Some sheep owners keep their flock in a barn or similar enclosure to protect them from predators. These enclosures must have very good ventilation because moisture and poor air conditions lead to the sheep’s poor health.
For warmth and comfort, bedding material should be provided. The best bedding is absorbent, clean, and dry. Some options are straw, wood shaving, sawdust, corncobs, dried corn stalks, peat, hemp, paper, and alfalfa hay. Preference is determined by cost, availability, convenience, and type of sheep. Wool sheep will not appreciate sawdust because it gets in their fleece. Paper is highly absorbent but difficult to manage in the field.
Lambs start with their mother’s milk and a light diet of pasture grass at two weeks old. After weaning the lambs from ewe’s milk at six weeks old, they can start eating dry feed of grains (wheat, oats, barley, cottonseed, corn), soybean and peanut hulls, and hay. The main diet of sheep is fresh grass and other forage and pasture vegetation. The pasture must be fertile and large enough to support the grazing of sheep for about seven hours a day (morning and afternoon). Fresh water must be constantly available, especially during the warm months and if the diet is mostly dry hay. Supplements are recommended, and must be given in the middle of the day to balance the sheep’s food intake.
hand spinner, prettiest breed, crazy long wool, long staple length, dual purpose animals
maggots, infestation problems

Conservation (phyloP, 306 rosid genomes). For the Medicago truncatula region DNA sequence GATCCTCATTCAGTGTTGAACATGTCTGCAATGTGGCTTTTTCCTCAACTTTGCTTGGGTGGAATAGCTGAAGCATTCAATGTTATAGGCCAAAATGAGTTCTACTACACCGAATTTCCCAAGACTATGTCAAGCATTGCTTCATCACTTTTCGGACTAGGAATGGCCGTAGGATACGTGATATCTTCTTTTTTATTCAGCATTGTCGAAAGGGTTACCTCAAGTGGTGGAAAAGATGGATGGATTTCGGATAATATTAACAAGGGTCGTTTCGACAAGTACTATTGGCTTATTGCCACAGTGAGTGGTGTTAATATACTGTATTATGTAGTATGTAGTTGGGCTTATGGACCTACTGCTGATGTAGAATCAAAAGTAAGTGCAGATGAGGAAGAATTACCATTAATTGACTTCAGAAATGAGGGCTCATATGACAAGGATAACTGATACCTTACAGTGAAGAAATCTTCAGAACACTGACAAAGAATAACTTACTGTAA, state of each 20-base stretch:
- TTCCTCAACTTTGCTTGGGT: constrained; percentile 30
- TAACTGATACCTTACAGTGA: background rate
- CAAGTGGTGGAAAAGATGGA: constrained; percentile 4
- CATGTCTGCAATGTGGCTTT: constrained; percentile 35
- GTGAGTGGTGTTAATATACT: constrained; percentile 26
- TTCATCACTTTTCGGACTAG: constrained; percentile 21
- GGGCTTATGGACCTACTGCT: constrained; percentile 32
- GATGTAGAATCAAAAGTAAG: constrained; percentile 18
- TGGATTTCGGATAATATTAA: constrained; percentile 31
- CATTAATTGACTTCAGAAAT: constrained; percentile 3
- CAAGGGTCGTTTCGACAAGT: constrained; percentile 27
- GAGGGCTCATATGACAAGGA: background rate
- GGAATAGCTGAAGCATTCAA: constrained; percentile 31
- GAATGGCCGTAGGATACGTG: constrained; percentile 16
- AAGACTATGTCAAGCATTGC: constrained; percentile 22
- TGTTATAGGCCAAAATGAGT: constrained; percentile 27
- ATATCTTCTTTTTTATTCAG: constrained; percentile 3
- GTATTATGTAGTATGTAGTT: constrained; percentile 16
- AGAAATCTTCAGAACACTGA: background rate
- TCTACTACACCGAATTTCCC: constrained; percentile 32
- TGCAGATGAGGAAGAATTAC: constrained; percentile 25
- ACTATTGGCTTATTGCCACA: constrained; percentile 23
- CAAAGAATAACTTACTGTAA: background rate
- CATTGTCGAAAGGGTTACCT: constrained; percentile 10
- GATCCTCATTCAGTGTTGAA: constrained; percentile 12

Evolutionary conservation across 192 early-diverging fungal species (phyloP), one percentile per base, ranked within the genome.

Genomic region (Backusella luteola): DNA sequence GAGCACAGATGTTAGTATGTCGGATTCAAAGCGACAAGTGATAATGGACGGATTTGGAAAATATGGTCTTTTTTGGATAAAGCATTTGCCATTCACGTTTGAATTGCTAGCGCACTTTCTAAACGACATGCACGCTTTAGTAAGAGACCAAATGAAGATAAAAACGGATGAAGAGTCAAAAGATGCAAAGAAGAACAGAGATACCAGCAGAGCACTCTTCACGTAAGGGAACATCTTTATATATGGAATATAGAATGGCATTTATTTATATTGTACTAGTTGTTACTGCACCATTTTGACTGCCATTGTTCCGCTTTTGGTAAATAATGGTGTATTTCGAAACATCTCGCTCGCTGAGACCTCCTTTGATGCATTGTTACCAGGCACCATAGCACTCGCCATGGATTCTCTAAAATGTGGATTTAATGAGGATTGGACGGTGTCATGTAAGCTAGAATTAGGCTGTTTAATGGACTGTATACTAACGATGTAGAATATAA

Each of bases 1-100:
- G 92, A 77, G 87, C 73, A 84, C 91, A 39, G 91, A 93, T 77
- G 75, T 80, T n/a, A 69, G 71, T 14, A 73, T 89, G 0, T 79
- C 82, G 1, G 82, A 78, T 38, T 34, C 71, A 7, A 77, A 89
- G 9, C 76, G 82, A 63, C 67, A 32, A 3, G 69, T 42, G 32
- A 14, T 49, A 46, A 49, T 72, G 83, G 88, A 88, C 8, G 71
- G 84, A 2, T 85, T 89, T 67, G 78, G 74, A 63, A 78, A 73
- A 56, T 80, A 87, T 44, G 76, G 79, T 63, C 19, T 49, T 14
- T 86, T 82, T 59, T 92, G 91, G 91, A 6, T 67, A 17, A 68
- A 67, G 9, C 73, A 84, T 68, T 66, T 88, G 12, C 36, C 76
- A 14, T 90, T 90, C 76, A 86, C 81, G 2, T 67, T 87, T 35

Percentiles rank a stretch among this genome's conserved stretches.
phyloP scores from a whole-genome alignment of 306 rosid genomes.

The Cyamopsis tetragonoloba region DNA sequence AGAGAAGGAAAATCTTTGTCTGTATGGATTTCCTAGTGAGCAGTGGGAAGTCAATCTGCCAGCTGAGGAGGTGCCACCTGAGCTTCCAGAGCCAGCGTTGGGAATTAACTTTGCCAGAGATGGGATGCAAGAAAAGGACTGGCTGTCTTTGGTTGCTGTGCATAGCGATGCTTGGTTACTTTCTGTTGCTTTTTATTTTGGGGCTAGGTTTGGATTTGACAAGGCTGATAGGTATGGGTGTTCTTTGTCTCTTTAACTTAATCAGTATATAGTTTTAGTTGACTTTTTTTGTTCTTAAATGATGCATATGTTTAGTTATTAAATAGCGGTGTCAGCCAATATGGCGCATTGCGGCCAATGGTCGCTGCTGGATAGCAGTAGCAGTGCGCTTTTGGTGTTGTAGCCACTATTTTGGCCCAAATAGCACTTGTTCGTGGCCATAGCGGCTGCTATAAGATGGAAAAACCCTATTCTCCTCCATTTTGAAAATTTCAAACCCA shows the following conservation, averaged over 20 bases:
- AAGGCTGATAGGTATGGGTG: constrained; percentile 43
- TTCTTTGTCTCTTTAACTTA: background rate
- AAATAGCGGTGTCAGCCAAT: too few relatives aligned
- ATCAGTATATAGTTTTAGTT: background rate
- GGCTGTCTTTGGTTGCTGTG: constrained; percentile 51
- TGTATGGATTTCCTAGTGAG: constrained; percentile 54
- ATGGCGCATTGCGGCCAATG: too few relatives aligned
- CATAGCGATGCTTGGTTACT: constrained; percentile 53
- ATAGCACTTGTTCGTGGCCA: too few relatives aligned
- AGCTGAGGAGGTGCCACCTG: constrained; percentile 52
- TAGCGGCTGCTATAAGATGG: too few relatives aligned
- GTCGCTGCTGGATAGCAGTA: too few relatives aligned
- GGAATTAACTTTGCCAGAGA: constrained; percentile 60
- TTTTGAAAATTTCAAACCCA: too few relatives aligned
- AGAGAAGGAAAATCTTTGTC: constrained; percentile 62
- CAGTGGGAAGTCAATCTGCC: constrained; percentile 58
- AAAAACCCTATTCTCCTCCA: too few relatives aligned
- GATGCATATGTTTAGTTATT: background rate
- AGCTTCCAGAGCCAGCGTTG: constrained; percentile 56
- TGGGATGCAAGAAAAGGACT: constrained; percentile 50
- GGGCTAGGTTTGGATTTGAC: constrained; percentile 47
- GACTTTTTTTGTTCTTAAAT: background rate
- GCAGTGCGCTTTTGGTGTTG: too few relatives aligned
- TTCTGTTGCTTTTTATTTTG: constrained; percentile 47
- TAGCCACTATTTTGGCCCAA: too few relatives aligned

long wool, super long cords, biggest framed breed
My Flock of Lincolns
In my first year of FFA I was very interested in sheep, and a fellow FFA member was getting out of them so she sold me her flock of Lincolns for $200, three ewes, a ram, a wether for fiber, and two of the ewe's ewe lambs. These aren't the prettiest breed of sheep, they have very long wool that looks like a Puli dog somewhat, super long cords. It's highly valued by hand spinners because although the wool is very coarse it has a very long staple length, making it easy to spin. This crazy long wool also makes the winters very easy for them and they rarely need any other protection from the elements. They're gentle giants, even though they're the biggest framed breed of sheep they are very nice so long as you work with them while they're young. They aren't incredibly meaty like black-faced sheep but they make great dual purpose animals. Lincolns are slightly high maintanance because shearing is a pain and you have to take care to make sure the wool stays clean and dry if you want a profit out of it. They also can't handle the summers very well unless they're sheared early. Lambs are fat but mature very slowly, hence why they aren't the best choice for a market lamb. I never had any disease problems with these sheep.